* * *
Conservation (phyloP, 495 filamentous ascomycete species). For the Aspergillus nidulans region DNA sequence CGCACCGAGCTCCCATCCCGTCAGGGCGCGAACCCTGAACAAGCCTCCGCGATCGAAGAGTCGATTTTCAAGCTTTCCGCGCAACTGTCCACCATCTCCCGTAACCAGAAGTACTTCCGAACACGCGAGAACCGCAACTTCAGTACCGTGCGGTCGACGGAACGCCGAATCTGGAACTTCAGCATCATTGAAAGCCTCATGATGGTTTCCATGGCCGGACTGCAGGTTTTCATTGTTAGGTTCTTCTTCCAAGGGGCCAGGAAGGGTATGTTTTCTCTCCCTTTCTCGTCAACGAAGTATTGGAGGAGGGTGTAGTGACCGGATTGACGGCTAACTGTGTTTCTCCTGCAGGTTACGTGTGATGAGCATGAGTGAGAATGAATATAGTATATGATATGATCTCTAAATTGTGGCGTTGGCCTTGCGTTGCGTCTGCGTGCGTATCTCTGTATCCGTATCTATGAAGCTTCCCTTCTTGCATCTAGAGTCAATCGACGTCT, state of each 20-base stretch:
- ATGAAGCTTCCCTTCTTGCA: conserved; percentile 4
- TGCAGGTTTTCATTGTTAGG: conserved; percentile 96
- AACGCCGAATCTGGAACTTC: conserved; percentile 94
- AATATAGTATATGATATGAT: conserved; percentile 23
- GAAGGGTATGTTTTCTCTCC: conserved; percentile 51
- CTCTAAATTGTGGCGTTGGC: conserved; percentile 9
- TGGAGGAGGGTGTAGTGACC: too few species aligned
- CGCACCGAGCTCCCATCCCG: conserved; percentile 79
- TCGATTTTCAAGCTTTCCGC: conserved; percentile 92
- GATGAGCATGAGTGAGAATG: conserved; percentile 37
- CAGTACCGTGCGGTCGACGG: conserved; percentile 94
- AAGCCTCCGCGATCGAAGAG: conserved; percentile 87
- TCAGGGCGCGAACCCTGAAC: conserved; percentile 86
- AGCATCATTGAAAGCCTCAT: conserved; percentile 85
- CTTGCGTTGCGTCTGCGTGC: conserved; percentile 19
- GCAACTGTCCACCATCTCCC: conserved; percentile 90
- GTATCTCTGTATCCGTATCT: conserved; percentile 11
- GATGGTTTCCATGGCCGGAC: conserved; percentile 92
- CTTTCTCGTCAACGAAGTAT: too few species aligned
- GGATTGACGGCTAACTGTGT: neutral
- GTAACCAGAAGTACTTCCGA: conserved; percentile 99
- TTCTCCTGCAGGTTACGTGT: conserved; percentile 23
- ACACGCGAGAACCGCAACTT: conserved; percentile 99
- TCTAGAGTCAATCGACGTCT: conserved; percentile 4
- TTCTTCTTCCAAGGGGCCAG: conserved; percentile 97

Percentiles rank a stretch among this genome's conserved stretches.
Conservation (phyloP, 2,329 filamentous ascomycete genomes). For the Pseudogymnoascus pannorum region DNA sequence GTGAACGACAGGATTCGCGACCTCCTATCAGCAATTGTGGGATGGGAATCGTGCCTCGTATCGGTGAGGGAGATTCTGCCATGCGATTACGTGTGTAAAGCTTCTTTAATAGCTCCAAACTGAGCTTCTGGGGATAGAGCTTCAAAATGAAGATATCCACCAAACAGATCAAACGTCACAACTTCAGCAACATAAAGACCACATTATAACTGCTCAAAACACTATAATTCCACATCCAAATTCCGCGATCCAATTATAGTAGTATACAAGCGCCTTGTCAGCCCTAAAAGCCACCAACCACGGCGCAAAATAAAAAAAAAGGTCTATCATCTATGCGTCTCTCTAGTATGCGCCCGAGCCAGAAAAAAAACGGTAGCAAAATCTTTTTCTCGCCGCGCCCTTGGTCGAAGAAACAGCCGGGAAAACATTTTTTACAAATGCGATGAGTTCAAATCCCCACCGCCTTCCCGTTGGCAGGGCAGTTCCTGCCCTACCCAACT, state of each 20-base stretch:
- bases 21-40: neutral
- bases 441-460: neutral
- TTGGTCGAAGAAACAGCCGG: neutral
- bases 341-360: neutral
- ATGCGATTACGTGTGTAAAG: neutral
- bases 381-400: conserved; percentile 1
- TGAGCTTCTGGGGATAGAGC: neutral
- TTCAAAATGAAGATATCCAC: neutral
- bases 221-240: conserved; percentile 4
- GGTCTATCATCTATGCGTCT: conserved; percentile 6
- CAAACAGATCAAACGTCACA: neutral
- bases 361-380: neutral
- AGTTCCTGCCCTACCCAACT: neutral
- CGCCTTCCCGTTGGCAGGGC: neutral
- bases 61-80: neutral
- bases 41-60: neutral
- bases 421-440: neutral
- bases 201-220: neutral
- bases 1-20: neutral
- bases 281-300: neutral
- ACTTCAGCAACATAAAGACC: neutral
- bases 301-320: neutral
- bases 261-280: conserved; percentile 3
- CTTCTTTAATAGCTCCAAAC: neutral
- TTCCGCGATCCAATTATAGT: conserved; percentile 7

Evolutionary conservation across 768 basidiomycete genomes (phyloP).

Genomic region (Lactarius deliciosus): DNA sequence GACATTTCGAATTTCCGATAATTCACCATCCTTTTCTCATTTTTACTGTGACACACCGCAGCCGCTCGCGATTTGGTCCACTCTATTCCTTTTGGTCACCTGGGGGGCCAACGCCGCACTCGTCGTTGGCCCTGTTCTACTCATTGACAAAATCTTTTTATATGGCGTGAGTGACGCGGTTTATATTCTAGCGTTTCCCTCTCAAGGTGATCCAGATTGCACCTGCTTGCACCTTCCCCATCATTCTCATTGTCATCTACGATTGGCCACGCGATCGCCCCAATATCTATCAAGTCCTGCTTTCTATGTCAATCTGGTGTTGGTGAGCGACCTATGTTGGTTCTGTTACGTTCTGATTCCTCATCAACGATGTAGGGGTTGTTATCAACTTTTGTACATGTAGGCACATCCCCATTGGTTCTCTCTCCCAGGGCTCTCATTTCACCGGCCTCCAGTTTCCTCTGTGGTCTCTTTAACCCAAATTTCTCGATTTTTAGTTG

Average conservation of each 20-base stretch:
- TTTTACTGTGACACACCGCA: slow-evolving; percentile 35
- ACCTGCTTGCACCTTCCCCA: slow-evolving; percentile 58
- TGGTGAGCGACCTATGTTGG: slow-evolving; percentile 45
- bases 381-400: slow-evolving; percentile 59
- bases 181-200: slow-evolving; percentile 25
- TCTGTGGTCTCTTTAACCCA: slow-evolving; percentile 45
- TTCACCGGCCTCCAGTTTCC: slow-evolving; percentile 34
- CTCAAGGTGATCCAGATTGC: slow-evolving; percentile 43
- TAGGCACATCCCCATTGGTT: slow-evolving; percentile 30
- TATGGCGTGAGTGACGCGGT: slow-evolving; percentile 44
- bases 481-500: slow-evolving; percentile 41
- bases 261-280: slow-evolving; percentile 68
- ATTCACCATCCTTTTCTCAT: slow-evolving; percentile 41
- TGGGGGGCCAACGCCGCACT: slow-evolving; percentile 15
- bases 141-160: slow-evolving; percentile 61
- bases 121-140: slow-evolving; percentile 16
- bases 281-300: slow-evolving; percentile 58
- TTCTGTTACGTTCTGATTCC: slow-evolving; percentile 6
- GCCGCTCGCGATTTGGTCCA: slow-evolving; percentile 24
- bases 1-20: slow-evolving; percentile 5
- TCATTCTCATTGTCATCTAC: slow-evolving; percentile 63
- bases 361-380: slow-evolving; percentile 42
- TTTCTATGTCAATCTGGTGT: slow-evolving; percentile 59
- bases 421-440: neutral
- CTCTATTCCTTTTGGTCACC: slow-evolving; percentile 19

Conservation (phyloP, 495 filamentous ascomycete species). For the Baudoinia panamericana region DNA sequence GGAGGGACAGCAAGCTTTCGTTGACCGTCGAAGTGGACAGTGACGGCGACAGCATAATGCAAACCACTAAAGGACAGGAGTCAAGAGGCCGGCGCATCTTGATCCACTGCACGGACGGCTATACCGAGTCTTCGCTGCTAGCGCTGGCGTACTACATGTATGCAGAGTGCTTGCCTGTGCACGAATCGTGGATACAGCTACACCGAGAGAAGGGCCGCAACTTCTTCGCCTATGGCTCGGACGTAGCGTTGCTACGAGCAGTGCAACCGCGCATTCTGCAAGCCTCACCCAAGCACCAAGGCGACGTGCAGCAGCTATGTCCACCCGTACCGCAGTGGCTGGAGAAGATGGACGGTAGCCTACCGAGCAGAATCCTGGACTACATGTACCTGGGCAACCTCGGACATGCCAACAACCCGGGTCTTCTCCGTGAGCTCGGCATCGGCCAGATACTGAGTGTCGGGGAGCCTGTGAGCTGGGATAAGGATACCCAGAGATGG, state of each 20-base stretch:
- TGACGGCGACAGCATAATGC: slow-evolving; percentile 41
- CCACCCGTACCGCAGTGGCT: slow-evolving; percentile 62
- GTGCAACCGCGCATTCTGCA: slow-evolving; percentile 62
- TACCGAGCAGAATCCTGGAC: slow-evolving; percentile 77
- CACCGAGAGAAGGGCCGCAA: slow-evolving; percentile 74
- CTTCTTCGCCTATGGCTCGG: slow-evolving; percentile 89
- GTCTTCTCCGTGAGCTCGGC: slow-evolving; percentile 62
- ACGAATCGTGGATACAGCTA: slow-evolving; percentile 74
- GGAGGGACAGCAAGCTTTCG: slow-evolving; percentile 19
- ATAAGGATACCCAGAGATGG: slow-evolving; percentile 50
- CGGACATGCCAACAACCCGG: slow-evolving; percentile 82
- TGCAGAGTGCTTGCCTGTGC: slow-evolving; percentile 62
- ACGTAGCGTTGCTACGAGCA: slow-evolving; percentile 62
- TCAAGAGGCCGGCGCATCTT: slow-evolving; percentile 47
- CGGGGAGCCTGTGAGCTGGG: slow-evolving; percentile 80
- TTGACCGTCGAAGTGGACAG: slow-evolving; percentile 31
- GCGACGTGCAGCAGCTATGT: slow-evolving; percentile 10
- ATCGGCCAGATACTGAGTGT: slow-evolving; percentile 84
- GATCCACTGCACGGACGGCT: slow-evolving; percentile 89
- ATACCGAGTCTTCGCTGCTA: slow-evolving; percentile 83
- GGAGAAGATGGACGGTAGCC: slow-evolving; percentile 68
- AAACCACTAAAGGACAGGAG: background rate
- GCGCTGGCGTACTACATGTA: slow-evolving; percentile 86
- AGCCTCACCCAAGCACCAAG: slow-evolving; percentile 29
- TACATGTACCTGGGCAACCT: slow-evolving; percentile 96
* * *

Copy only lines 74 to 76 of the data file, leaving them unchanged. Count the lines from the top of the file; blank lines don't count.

- TTCTGTTACGTTCTGATTCC: slow-evolving; percentile 6
- GCCGCTCGCGATTTGGTCCA: slow-evolving; percentile 24
- bases 1-20: slow-evolving; percentile 5